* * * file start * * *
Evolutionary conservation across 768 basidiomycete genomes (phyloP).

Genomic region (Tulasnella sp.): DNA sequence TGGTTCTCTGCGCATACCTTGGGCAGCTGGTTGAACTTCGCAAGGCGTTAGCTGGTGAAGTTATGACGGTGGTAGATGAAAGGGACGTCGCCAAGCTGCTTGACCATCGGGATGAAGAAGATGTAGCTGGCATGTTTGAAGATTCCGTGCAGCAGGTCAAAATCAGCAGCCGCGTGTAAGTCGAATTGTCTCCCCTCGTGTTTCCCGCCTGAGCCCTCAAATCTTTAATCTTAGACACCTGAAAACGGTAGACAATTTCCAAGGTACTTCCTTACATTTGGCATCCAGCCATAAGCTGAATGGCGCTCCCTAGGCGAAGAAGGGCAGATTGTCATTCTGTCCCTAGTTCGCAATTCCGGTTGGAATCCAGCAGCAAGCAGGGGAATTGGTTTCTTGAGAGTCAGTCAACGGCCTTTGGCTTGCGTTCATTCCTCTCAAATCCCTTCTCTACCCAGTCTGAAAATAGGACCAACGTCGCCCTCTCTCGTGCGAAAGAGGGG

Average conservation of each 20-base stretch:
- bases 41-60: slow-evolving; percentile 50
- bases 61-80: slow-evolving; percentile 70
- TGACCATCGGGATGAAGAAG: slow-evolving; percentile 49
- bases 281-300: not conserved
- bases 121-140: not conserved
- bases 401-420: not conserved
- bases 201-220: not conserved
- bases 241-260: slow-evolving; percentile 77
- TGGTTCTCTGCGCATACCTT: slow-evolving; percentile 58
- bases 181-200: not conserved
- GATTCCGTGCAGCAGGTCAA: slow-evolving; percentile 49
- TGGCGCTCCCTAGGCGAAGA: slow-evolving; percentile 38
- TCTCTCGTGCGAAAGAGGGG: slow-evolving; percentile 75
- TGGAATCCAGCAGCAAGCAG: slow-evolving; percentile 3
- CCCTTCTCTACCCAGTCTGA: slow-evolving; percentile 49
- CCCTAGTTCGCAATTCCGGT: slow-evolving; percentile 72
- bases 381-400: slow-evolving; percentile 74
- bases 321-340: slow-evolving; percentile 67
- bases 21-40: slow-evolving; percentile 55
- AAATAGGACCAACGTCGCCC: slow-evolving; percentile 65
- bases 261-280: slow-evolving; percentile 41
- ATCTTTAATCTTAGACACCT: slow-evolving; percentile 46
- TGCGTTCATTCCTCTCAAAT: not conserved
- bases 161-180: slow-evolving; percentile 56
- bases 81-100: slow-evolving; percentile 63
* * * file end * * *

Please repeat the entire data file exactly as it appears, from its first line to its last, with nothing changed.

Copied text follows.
Evolutionary conservation across 768 basidiomycete genomes (phyloP).

Genomic region (Tulasnella sp.): DNA sequence TGGTTCTCTGCGCATACCTTGGGCAGCTGGTTGAACTTCGCAAGGCGTTAGCTGGTGAAGTTATGACGGTGGTAGATGAAAGGGACGTCGCCAAGCTGCTTGACCATCGGGATGAAGAAGATGTAGCTGGCATGTTTGAAGATTCCGTGCAGCAGGTCAAAATCAGCAGCCGCGTGTAAGTCGAATTGTCTCCCCTCGTGTTTCCCGCCTGAGCCCTCAAATCTTTAATCTTAGACACCTGAAAACGGTAGACAATTTCCAAGGTACTTCCTTACATTTGGCATCCAGCCATAAGCTGAATGGCGCTCCCTAGGCGAAGAAGGGCAGATTGTCATTCTGTCCCTAGTTCGCAATTCCGGTTGGAATCCAGCAGCAAGCAGGGGAATTGGTTTCTTGAGAGTCAGTCAACGGCCTTTGGCTTGCGTTCATTCCTCTCAAATCCCTTCTCTACCCAGTCTGAAAATAGGACCAACGTCGCCCTCTCTCGTGCGAAAGAGGGG

Average conservation of each 20-base stretch:
- bases 41-60: slow-evolving; percentile 50
- bases 61-80: slow-evolving; percentile 70
- TGACCATCGGGATGAAGAAG: slow-evolving; percentile 49
- bases 281-300: not conserved
- bases 121-140: not conserved
- bases 401-420: not conserved
- bases 201-220: not conserved
- bases 241-260: slow-evolving; percentile 77
- TGGTTCTCTGCGCATACCTT: slow-evolving; percentile 58
- bases 181-200: not conserved
- GATTCCGTGCAGCAGGTCAA: slow-evolving; percentile 49
- TGGCGCTCCCTAGGCGAAGA: slow-evolving; percentile 38
- TCTCTCGTGCGAAAGAGGGG: slow-evolving; percentile 75
- TGGAATCCAGCAGCAAGCAG: slow-evolving; percentile 3
- CCCTTCTCTACCCAGTCTGA: slow-evolving; percentile 49
- CCCTAGTTCGCAATTCCGGT: slow-evolving; percentile 72
- bases 381-400: slow-evolving; percentile 74
- bases 321-340: slow-evolving; percentile 67
- bases 21-40: slow-evolving; percentile 55
- AAATAGGACCAACGTCGCCC: slow-evolving; percentile 65
- bases 261-280: slow-evolving; percentile 41
- ATCTTTAATCTTAGACACCT: slow-evolving; percentile 46
- TGCGTTCATTCCTCTCAAAT: not conserved
- bases 161-180: slow-evolving; percentile 56
- bases 81-100: slow-evolving; percentile 63